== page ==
Firearm control takes firearms from hunters, recreational shooters and hobbyists. This limits the right of a law-abiding citizen to own certain guns and puts him at a disadvantage when dealing with a criminal to protect his family. If a criminal needs a firearm, he or she buys it on the streets and can obtain a gun of their choice. Yet, when law-abiding citizens wish to buy a firearm, he or she must choose from those that are legal by the government. If a criminal would break into your home with the weapon of his or her choice and you must defend yourself and your family, chances are, you will have an inferior weapon against your attacker. In this case, gun control serves to give a criminal a big advantage over a law-abiding citizen. "To own firearms is to affirm that freedom and liberty are not fights from the state. It is to reserve final judgment about whether that state is encroaching on freedom and liberty, to stand ready to defend that freedom with more than mere !

words, and to stand outside the state’s totalitarian reach. (Snyder 6)

There are pros and cons to each side of the firearm control battle. Why can’t both sides come to a happy medium? There are things that can be done to prevent fatalities without infringing on gun ownership. One suggestion would be to conduct a more extensive background check on a person who wishes to purchase a firearm. This extensive background check would make it more difficult if impossible for minors, drug addicts or people with a past history of violence to obtain a firearm. Granted the extra time it would take to dig a bit deeper into a person’s history may be more time consuming and costly, but the benefit from the certainty to grant that person the privilege of owning a firearm would be much greater than not knowing of that person’s past history, therefore ensuring public safety to a higher degree than at present.

Many people obtain firearms from theft or through an illegal purchase from someone who is insensible of the law. In dealing with this type of criminal activity, there should be stricter laws on illegal purchases or theft of firearms. When a firearm is stolen, the owner’s responsibility should be to report this theft in a certain amount of time. If a crime has occurred with the stolen firearm and the owner has not reported it, they should be held part liable for that crime which was committed with their firearm. After notifying police officials, it should then be up to the police to treat this type of theft with a high priority and punish the offender, if caught. If and when the offender is apprehended, there should be a stronger sentence for this type of crime. When sentenced, the criminal should have to serve 100% of his or her sentence to deter them from wanting to repeat this type of crime again. Dr. Roth says, "Although available data on how guns are obtained are f!

ragmented, outdated, and subject to sampling bias, they suggest that illegal or unregulated transactions are the primary sources of guns used in violence. For example, only 29 percent of 113 guns used in felonies committed in Boston during 1975 and 1976 were bought directly from federally licensed dealers (27 of the 29 percent were obtained by legally eligible purchasers). Between the manufacturer and the criminal user, 20 percent of the guns passed through a chain of unregulated private transfers, while 40 percent were stolen. Most of the illegal suppliers found in this sample were small a scale independent operators who sold only a few guns per month, rather than large organizations or licensed dealers working largely off the books." (Roth 5) There should be a stronger penalty to those who sell and or manufacture weapons illegally and they should also be held part liable for any violent crime that transacted due to the illegal firearm sale.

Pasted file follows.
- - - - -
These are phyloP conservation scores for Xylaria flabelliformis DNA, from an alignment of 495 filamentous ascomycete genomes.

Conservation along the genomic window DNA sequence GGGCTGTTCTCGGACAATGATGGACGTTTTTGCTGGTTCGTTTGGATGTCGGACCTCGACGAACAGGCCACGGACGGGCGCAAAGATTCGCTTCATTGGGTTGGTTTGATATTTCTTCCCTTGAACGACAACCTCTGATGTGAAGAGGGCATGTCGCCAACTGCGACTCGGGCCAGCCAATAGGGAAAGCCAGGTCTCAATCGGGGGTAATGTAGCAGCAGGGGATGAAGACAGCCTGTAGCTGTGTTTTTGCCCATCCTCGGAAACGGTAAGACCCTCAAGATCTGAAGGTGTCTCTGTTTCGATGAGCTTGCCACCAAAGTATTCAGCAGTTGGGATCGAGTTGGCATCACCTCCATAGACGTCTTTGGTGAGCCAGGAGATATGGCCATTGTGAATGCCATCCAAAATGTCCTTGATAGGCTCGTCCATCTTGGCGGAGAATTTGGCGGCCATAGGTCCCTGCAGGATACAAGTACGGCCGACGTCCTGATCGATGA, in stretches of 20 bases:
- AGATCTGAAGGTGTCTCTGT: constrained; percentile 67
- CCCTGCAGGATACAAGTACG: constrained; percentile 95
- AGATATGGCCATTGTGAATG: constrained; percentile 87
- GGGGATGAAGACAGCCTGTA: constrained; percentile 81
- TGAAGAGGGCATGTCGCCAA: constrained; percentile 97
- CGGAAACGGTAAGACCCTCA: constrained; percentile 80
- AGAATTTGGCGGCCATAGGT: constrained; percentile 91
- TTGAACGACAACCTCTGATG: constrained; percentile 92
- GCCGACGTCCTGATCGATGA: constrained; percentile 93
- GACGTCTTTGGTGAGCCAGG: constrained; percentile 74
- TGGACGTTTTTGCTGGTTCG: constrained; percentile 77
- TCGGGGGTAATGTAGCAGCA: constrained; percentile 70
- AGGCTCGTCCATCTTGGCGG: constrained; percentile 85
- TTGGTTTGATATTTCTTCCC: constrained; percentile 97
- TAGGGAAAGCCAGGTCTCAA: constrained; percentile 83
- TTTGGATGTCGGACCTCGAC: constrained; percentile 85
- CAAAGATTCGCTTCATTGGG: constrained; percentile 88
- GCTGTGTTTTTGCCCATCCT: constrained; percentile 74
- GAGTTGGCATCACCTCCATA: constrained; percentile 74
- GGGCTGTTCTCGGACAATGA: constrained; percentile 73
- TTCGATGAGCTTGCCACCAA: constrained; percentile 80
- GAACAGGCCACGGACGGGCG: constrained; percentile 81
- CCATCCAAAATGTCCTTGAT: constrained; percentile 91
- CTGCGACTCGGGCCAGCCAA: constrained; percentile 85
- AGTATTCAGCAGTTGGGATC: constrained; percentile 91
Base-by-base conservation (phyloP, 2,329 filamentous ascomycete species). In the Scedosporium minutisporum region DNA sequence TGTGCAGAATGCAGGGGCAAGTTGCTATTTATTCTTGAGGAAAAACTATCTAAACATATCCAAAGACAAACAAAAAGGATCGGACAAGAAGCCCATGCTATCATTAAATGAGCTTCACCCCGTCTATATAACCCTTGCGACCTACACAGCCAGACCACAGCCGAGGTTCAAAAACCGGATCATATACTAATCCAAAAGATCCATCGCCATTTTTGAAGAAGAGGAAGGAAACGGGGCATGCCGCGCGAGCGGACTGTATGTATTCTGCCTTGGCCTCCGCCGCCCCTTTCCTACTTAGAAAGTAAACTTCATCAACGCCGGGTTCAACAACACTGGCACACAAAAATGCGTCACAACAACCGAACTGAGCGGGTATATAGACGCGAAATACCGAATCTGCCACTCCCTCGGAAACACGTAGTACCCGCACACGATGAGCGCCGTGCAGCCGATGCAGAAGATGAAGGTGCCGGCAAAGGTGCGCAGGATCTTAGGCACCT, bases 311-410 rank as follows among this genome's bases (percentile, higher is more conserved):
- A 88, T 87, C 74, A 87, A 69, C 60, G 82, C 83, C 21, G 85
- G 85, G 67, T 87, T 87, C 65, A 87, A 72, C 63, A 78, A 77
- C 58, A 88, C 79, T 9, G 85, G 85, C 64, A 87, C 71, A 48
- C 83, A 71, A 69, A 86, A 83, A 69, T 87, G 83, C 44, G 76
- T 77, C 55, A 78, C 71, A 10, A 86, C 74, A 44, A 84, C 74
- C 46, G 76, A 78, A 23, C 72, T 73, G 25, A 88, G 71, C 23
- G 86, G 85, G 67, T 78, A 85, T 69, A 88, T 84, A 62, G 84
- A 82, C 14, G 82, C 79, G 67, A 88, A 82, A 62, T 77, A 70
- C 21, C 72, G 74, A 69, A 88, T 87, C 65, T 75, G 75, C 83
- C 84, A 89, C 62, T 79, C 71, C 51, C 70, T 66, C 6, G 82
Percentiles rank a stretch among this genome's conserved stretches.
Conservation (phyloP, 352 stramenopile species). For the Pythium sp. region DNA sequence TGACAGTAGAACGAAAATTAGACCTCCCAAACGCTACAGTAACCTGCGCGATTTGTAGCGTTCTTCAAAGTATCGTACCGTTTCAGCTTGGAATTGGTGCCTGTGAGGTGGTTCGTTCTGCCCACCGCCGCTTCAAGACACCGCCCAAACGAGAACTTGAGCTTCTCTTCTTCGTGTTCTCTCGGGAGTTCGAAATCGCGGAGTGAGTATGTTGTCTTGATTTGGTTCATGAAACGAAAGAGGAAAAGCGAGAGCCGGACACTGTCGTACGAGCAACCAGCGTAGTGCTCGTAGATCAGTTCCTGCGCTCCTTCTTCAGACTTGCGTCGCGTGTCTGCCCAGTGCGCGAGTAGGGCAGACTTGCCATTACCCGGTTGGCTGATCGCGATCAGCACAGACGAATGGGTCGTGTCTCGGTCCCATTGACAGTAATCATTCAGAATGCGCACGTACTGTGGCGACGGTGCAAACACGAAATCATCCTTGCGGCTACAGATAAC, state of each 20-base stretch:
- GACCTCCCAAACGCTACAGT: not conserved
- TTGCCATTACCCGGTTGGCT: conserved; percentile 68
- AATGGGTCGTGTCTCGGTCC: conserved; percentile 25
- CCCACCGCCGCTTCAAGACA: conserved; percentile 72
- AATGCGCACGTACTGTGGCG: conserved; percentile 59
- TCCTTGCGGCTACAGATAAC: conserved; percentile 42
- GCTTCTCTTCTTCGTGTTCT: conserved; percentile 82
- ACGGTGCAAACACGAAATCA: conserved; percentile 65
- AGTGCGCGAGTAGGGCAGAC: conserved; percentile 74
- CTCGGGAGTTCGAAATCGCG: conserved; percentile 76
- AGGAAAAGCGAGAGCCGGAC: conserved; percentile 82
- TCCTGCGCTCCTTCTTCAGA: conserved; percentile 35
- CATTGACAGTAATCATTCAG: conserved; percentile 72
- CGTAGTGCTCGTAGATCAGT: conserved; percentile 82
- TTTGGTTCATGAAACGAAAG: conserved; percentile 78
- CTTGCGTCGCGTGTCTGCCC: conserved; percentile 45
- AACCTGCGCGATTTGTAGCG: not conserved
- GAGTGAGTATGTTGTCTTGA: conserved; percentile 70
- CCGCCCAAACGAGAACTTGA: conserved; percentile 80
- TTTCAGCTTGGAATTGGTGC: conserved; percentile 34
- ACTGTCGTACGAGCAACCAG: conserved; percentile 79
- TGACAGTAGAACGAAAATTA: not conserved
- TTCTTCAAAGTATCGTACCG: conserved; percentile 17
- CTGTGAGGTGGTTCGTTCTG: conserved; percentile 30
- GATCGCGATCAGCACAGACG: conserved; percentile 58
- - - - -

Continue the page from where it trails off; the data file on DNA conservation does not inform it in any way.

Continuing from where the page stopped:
So the question still has not been answered – Are firearms killers or protectors? I feel that anyone who believes that strengthening the gun control laws would reduce gun violence is correct. However, if someone wanted to kill someone, not having a gun is unfortunately not going to stop him or her. If a gun is not accessible and a person wishes to kill someone, they will find another weapon that is accessible to do so. Banning firearms may lessen gun violence, but may bring a rise in violence using other weapons, not to mention that hunting and other sportsmen-related hobbies would come to an end. I believe that there should be stronger penalties for people who are caught with a firearm illegally and for people who threaten violence with a firearm. This would make people think twice before carrying or using a firearm when their intention to use a firearm is to harm another human being or commit other firearm related crimes. This might also influence Congress to pass a law for a stronger background check on people purchasing a gun, which would satisfy both sides of this argument. A stronger penalty for gun offenders might cause the amount of violence without a gun to rise a small amount, people would still attempt to obtain a gun, because most people who commit a crime assume that they can get away with it, otherwise criminals would obtain a firearm in the same legal manner as a law-abiding citizen. "Stronger safety standards can help make firearms less dangerous. At a restaurant during a recent American Public Health Association convention in Indianapolis, a patron bent over and a derringer fell from his pocket. The gun hit the ground, discharged, and wounded two convention delegates. This person had a permit to carry the gun, and the firearm met all relevant safety standards -- of which there are none." (Hemenway 1)

Strengthening gun control laws will not prevent murders from murdering people; it will only make it more difficult. Although the system could be stronger, people may find a way beat it. The only way I see it possible to lessen firearm violence is to make stronger penalties for the offenders. If Congress makes stronger penalties for firearm violence offenders, crime rates would reduce significantly. This would be a positive aspect for both the anti-firearms activists and the pro-firearms activists because stricter penalties for offenders will deter gun related crimes, yet keep the law-abiding citizens with the option of legally owning a firearm for their protection. With stronger penalties and more education on firearms, there could be potentially less crime.

I doubt there will ever be a correct answer as to whether firearms are protectors or killers because both sides have valid issues and concerns. I feel that both sides should concentrate more on how to control firearm violence and less on the control of the purchase of a firearm itself. If both sides focused on the real issue at hand -educating firearm safety and propose heavier sentences for the offenders - progress might get accomplished faster, making violent crime rates decrease.